Wishes on Wheels - Chrysler Forward Look

Forward Look was a design theme employed by Virgil Exner in styling the 1955 through 1961 Chrysler Corporation vehicles. When Exner joined Chrysler, the company's vehicles were being fashioned by engineers instead of designers, and so were considered outmoded, unstylish designs. Exner fought to change this structuring, and got control over the design process, including the clay prototypes and the die models used to create production tooling. 300C Production 1957 After seeing the P-38-inspired tailfins on the 1948 Cadillac, Exner adopted fins as a central element of his vehicle designs. He believed in the aerodynamic benefits of the fins, and even used wind tunnel testing at the University of Michigan—but he also liked their visual effects on the car. Exner lowered the roofline and made the cars sleeker, smoother, and more aggressive. In 1955, Chrysler introduced "The New 100-Million Dollar Look". With a long hood and short deck, the wedgelike designs of the Chrysler 300 letter series and revised 1957 models suddenly brought the company to the forefront of design, with Ford and General Motors quickly working to catch up. The 1957 Plymouths were advertised with the slogan, "Suddenly, it's 1960!" A Mopar oil filter from the late 1950s bears the Forward Look logo Fins soon lost popularity. By the late 1950s Cadillac, Chrysler and many other marques had escalated the size of fins until some thought they were stylistically questionable, and they became a symbol of American excess in the early 60s. 1961 is considered the last of the "Forward Look" designs. The 1962's were referred to as "plucked chickens" by Exner.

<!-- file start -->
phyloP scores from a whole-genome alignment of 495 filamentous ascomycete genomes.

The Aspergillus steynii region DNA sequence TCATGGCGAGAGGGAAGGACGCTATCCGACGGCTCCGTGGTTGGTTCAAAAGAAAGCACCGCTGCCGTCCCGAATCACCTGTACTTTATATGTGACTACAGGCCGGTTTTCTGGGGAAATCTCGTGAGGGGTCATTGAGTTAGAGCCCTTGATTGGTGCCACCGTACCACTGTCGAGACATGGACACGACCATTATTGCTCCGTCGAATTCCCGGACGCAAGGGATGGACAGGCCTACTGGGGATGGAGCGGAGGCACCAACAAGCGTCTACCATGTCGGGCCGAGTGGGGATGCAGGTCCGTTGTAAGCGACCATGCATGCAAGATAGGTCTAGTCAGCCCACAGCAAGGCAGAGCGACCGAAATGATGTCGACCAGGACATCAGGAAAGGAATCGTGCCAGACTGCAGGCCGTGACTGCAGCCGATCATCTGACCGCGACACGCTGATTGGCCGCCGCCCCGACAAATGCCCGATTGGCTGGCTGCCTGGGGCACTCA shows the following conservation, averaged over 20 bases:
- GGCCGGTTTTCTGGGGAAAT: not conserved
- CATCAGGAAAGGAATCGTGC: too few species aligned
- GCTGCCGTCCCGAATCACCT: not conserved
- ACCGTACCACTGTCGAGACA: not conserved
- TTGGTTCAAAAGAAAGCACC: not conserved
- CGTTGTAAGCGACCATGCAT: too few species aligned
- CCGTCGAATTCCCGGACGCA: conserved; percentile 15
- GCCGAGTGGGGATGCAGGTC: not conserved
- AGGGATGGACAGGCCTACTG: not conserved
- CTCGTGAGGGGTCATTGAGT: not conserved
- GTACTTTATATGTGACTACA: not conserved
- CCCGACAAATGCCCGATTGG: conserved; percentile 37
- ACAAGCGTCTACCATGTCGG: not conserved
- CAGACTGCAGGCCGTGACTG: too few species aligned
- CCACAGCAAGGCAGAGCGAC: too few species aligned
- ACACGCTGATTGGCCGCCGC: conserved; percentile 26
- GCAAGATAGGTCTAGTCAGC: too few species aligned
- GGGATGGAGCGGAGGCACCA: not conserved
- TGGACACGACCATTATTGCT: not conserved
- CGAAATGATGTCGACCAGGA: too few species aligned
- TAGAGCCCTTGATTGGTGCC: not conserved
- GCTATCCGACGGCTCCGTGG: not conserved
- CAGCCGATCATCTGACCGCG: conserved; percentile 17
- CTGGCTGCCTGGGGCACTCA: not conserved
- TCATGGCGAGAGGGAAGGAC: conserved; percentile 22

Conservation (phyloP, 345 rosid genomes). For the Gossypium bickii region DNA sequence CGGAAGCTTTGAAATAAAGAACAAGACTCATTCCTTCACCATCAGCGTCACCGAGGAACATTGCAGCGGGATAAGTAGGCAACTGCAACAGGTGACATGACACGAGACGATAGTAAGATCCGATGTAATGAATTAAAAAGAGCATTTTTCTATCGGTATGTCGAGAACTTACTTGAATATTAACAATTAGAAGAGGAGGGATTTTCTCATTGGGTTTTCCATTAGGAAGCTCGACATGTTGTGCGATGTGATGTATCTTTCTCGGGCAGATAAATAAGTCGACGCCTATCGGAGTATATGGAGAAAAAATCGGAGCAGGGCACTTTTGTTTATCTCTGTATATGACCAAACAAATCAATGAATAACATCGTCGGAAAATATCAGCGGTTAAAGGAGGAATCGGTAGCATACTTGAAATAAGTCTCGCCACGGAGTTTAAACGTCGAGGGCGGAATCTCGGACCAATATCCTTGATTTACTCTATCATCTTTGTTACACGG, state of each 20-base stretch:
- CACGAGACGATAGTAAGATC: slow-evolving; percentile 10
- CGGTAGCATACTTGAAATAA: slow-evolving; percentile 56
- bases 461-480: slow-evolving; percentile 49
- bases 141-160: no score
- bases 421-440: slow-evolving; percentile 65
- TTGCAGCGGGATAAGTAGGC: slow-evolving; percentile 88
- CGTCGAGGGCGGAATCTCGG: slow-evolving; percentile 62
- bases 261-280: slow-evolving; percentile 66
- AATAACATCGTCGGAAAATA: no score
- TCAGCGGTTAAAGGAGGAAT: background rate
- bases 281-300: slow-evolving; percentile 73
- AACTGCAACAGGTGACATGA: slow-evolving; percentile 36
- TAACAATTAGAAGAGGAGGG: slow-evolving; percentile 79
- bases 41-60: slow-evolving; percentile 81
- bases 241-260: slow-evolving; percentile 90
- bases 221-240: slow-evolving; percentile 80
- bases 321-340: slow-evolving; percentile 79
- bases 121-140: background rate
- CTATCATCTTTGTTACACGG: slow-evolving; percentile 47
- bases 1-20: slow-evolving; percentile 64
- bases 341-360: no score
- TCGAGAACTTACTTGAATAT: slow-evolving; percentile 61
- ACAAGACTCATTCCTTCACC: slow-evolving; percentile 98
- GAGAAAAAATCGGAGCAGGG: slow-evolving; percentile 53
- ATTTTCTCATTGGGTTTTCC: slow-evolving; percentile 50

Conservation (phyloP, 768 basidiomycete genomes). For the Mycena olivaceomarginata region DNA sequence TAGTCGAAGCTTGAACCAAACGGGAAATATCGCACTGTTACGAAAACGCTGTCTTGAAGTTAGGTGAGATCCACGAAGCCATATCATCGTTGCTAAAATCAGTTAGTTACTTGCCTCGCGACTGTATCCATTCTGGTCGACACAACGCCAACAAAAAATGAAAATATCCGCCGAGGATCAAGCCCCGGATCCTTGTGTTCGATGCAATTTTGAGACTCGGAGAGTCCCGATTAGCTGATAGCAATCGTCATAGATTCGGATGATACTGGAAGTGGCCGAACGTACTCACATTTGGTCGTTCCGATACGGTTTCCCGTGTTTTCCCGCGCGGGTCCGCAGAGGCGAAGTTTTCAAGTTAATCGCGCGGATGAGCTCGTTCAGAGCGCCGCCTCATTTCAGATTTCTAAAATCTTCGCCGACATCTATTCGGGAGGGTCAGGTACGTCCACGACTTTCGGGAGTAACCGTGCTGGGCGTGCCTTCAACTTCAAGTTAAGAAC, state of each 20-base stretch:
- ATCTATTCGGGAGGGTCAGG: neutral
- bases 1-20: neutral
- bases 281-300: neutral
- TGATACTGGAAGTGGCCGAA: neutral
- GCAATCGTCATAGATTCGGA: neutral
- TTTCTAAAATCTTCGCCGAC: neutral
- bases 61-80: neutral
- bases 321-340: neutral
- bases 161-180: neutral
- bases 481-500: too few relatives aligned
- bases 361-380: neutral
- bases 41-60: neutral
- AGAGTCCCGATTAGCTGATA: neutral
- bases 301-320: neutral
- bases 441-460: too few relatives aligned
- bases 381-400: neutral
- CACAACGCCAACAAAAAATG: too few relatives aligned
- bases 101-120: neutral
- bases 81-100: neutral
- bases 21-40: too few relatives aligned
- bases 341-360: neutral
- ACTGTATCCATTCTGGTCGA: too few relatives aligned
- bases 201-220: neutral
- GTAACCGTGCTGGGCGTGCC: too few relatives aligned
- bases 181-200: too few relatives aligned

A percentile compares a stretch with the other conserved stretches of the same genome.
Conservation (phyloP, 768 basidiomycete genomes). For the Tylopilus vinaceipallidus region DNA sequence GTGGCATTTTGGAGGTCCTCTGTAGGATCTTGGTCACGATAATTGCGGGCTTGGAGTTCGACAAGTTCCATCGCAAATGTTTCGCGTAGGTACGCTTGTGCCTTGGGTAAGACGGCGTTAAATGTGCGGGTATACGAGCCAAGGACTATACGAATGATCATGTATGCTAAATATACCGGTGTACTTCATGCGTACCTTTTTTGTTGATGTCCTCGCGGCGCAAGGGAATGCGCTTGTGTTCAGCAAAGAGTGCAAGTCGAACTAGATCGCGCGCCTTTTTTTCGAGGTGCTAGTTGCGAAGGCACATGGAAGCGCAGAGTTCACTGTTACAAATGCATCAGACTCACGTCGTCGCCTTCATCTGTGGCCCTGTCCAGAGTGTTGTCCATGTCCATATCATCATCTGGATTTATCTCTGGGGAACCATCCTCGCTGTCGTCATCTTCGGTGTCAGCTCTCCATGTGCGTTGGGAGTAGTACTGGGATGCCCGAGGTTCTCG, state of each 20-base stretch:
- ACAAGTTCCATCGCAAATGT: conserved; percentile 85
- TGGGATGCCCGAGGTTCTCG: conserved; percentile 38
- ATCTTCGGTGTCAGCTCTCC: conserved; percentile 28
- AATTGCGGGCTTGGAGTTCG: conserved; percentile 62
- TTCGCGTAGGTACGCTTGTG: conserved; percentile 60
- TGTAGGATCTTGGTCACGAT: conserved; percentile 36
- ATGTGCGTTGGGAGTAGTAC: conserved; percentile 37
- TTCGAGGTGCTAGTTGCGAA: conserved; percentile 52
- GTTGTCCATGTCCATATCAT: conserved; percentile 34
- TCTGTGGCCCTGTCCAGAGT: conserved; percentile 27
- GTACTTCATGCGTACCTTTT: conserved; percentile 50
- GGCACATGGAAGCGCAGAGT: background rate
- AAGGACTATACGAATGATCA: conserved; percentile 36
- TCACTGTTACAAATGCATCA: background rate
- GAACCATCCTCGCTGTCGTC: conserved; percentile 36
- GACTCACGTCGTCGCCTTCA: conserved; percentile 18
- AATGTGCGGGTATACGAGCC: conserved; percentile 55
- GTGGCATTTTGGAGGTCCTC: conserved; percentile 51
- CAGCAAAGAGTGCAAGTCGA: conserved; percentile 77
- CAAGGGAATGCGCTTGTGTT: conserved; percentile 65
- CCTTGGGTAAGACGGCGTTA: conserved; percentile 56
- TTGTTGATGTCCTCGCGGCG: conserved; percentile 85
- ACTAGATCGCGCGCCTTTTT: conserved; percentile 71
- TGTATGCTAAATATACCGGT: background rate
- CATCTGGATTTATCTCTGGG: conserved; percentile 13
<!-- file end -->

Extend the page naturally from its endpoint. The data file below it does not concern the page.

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The Development of the Chrysler K Car
The Chrysler Corporation's K-cars were an automobile platform of compact-to-midsize cars designed to carry six adults on two bench seats and were aimed not only to replace Chrysler's nominally compact F-body Aspen and Volaré, but also to compete with intermediates like the Chevrolet Malibu and Ford Fairmont. Based on their passenger space, the K-cars were placed in the same "midsize" category by the United States Environmental Protection Agency as Chrysler's significantly larger and heavier M-body cars[1] The K cars have been categorized as compact for their external size and small front-wheel drive layout. Technically, the K cars include only the Dodge Aries, Plymouth Reliant, second generation Chrysler LeBaron, and the Dodge 400, which used the K platform. The rest of the K-derivatives, including Chrysler's minivans, were based on the K platform with adaptations and modifications to suit vehicles of different sizes and intended usage. These vehicles had modified suspensions and were longer and heavier than the original K-cars, but all had the same basic architecture: a solid beam rear axle, independent front suspensions with MacPherson struts, and front-wheel drive (except for the AWD minivans). Sometimes, they also shared numerous internal components and trim pieces (e.g., the Reliant and first-generation Voyager). Source: https://en.wikipedia.org/wiki/Chrysler_K_platform S146





1960 Chrysler Unibody Engineerine Pt 1
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Chrysler Transmission Assembly Line
Chrysler Kokomo Transmission Plant. Production Chrysler 8 speed Transmission





FORD - 1958 EDSEL RANGER - Introduction of the Edsel - In the Ford Factory
Assorted clips featuring the 1958 Edsel with vintage television commercials, TV shows, inside the factory, etc. Includes bonus Ford Thunderbird vintage footage.




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